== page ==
A security deal to allow some US troops to stay in Afghanistan to fight al-Qaeda was at risk of collapse yesterday after Afghan President Hamid Karzai said he was prepared to walk away from negotiations.
The US has pushed for the bilateral security pact (BSA) to be signed by the end of this month so that the US-led NATO military coalition can schedule its withdrawal of 87,000 troops by the end of next year.
However, Karzai said he refused to be rushed into signing the deal, and would first seek approval from a traditional grand assembly to be convened in a month’s time.
“The agreement has to suit Afghanistan’s interests and purposes. If it doesn’t suit us and if it doesn’t suit them, then naturally we will go separate ways,” Karzai said in a BBC interview in Kabul.
According to the Afghan government, talks ground to a halt over US demands for the right to conduct unilateral military operations after next year, and on how the US would pledge to protect Afghanistan.
US Secretary of Defense Chuck Hagel last week described the deal as “critically important” and said he hoped it would be signed by the end of the month.
The collapse of a similar agreement with Iraq in 2011 led to the US pulling all its troops out of the country, which is currently suffering its worst sectarian violence since 2008.
However, Kabul has dismissed the possibility that the US may enact the “zero option” of a complete pull-out.
US and Afghan negotiators held their latest round of talks on Monday, focusing their attention on two sticking points.
Afghanistan wants US guarantees against future foreign intervention, a veiled reference to neighboring Pakistan.
Kabul accuses its neighbor of harboring the Taliban and other extremists who enter Afghanistan and then cross back into Pakistan, where they cannot be attacked by Afghan or US-led international forces.
The second sticking point is the role and conduct of the counterterrorism force the US wants to leave behind.
“The United States and its allies, NATO, continue to demand even after signing the BSA they will have the freedom to attack our people, our villages,” Karzai said on Monday.
Karzai’s outburst came in response to a question about a NATO air strike on Friday last week in Nangarhar Province.
The US-led coalition said its forces struck insurgents trying to attack the base and that no civilians were harmed, but Kabul claims five civilians were killed.
After Karzai’s comments, Washington said it remained committed to talks and urged Kabul to stay focused on concluding the deal.
US President Barack Obama this week said he would consider a limited US mission after this year only if the Afghan government “was willing to work with us in a cooperative way that would protect our troops.”
The US wants to keep as many as 10,000 troops in Afghanistan to go after the remnants of al-Qaeda, but if no agreement is signed, all US troops would have to leave by Dec. 31 next year and it is unlikely that NATO or any of its allies will keep troops there either.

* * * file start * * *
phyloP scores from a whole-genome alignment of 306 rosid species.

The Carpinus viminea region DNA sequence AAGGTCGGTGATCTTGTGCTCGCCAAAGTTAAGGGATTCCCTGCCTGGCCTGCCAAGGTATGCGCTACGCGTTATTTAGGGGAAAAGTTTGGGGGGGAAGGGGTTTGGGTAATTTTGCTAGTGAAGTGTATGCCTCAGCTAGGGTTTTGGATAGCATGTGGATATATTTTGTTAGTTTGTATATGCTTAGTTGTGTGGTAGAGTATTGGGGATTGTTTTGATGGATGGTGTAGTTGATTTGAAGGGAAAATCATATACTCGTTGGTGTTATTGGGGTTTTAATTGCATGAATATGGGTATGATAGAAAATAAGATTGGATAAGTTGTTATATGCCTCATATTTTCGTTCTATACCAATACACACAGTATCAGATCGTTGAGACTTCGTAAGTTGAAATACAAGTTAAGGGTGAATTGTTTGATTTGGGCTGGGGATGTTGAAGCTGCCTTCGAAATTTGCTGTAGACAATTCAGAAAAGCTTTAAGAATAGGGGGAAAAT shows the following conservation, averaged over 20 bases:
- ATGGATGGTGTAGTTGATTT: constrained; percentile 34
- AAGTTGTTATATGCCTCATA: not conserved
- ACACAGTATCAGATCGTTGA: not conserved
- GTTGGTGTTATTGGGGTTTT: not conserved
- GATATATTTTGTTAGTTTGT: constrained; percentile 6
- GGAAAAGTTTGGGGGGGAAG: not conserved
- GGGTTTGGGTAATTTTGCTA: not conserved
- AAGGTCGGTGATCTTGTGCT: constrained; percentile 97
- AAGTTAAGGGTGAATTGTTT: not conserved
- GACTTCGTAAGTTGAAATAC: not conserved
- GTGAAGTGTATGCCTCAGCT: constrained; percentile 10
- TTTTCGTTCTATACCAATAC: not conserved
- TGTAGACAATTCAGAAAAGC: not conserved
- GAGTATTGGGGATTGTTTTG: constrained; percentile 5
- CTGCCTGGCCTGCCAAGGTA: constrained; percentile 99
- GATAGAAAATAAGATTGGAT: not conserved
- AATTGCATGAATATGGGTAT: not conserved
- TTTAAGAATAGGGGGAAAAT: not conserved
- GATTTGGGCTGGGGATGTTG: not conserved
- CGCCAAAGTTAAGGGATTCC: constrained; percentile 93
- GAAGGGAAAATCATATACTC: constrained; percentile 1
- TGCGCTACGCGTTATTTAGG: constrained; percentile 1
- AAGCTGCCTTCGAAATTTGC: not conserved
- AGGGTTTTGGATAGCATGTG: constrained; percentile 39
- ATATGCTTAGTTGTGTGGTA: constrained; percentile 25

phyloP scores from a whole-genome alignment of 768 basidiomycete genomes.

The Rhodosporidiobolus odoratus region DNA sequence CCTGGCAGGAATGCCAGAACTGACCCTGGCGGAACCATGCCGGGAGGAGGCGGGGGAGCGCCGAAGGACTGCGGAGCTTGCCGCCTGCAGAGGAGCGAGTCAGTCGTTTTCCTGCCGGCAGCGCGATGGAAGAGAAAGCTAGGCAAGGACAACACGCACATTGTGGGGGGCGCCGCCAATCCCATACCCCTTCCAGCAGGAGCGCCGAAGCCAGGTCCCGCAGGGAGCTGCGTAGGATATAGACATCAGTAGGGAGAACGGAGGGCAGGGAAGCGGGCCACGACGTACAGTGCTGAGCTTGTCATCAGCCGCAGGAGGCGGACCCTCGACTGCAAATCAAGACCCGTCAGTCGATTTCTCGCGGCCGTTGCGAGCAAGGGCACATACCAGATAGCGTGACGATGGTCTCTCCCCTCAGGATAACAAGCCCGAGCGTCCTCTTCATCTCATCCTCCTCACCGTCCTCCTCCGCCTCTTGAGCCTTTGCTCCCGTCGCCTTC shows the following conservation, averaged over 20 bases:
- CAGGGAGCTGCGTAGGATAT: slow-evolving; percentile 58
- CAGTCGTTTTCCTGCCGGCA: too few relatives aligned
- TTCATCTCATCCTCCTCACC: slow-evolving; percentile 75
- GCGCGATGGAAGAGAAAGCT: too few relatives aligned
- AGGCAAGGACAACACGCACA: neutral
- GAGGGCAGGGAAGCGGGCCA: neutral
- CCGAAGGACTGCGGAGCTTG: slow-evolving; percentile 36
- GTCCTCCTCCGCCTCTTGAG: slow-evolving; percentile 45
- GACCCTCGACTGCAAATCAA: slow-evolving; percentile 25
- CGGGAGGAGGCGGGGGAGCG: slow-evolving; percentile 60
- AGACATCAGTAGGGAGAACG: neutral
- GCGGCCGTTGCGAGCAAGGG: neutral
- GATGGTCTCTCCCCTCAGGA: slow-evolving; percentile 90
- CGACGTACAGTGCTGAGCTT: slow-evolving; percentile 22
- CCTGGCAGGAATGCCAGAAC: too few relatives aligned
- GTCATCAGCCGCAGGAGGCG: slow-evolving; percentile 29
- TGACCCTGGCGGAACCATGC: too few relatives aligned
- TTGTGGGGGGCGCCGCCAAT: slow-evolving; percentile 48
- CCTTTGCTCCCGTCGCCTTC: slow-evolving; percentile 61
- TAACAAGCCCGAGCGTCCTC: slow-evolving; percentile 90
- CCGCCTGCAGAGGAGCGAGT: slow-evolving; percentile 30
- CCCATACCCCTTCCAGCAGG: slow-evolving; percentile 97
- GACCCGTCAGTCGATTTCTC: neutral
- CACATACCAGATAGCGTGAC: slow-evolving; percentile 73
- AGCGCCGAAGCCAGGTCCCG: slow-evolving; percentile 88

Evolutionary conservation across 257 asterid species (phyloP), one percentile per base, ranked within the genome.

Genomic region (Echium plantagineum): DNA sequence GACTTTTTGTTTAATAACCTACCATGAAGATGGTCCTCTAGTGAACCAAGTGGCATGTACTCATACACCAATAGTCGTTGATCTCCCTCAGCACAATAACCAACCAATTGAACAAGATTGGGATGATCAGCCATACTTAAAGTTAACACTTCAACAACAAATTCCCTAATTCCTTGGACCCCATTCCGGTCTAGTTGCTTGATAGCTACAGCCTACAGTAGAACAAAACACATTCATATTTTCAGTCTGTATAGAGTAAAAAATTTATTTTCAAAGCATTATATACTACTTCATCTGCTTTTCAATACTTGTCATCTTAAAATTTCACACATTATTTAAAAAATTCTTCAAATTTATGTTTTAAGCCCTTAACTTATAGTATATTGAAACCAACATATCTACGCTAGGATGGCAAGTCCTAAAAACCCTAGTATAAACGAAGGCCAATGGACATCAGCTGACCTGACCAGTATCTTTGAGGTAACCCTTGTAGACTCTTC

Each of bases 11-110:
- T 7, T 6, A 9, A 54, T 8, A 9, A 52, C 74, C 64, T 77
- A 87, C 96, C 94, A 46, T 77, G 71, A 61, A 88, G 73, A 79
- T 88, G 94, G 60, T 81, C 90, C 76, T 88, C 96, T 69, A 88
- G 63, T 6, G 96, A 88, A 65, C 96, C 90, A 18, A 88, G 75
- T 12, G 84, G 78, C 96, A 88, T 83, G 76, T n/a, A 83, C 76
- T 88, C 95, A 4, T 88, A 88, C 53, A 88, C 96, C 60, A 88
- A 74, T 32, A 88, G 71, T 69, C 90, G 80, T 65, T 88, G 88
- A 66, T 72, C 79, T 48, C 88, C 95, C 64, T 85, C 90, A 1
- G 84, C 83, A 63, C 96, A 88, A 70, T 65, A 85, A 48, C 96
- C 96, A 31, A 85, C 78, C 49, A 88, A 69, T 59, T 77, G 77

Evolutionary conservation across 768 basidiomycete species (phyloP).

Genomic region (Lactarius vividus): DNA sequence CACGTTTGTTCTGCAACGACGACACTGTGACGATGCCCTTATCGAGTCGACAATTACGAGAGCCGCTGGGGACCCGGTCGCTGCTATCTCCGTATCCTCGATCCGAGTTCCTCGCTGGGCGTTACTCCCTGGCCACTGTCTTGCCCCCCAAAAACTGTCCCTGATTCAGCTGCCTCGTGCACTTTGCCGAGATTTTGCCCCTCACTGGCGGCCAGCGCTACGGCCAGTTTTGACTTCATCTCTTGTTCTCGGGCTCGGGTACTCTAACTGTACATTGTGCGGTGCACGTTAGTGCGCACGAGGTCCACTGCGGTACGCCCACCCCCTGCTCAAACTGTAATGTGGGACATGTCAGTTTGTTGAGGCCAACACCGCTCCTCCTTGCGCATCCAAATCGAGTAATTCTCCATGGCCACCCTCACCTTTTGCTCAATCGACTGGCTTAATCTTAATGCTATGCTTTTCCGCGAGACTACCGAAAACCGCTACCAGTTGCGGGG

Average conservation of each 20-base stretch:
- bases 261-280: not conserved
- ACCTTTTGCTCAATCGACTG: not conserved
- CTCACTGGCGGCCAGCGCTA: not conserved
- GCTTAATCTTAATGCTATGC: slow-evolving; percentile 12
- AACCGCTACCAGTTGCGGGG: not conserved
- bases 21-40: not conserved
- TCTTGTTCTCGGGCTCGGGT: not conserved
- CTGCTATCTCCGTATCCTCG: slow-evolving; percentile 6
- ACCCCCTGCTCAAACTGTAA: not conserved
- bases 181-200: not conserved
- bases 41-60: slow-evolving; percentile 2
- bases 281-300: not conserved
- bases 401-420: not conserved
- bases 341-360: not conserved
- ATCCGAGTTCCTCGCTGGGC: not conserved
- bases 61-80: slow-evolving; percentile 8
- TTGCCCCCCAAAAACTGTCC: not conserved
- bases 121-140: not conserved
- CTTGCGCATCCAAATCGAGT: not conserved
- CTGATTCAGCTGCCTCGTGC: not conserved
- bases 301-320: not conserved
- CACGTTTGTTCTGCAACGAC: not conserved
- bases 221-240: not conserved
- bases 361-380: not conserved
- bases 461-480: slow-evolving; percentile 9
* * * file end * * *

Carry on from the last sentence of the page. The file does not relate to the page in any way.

The rivalry between Asia’s two biggest countries has extended into outer space. After India’s landing of its Chandrayaan-3 rover on the moon last month — becoming the first country to put a spacecraft near the lunar south pole and breaking China’s record for the southernmost lunar landing — a top Chinese scientist has said claims about the accomplishment are overstated. Ouyang Ziyuan (歐陽自遠), lauded as the father of China’s lunar exploration program, told the Chinese-language Science Times newspaper that the Chandrayaan-3 landing site, at 69 degrees south latitude, was nowhere close to the pole, defined as between 88.5 and 90 degrees. On Earth,
SCIENTIFIC TREASURE: Preserved building blocks from the dawn of our solar system, the samples would help scientists better understand how the Earth and life formed NASA’s first asteroid samples fetched from deep space on Sunday parachuted into the Utah desert to cap a seven-year journey. In a flyby of Earth, the Osiris-Rex spacecraft released the sample capsule from 100,000km out. The small capsule landed four hours later on a remote expanse of military land, as the ship set off after another asteroid. “We have touchdown,” mission recovery operations announced, immediately repeating the news since the landing occurred three minutes early. Officials later said the orange striped parachute opened four times higher than anticipated — at about 6,100m — basing it on the deceleration rate. To everyone’s relief, the
Venezuela’s Tocoron prison was like a town all unto itself, boasting restaurants, a pool, a zoo, a playground for inmates’ kids and so much more as a powerful gang ruled the roost, using the facility as a criminal operations center. “Steak House. Enjoy,” read a sign on the wall of one of the restaurants in the prison, which thousands of soldiers and police stormed this week. Tocoron is empty of the 1,600 prisoners who lived here and have been moved elsewhere. Gone is the gang that controlled it — Tren de Aragua, which has tentacles in various Latin American countries. “Life was nicer
A little-known former shipping executive and ex-Goldman Sachs trader on Sunday pulled off one of the biggest upsets in Greek political history after winning the leadership of SYRIZA, the main opposition party. Stefanos Kasselakis, 35, is a self-styled self-made entrepreneur who says he wants to promote transparency, boost labor and social rights, speed up justice, and eliminate perks for bankers and politicians. Picking up more than 56 percent of the vote based on preliminary results, he defeated four other candidates — three of them prominent SYRIZA former ministers — after a whirlwind campaign mostly waged on social media. “We want a Greece where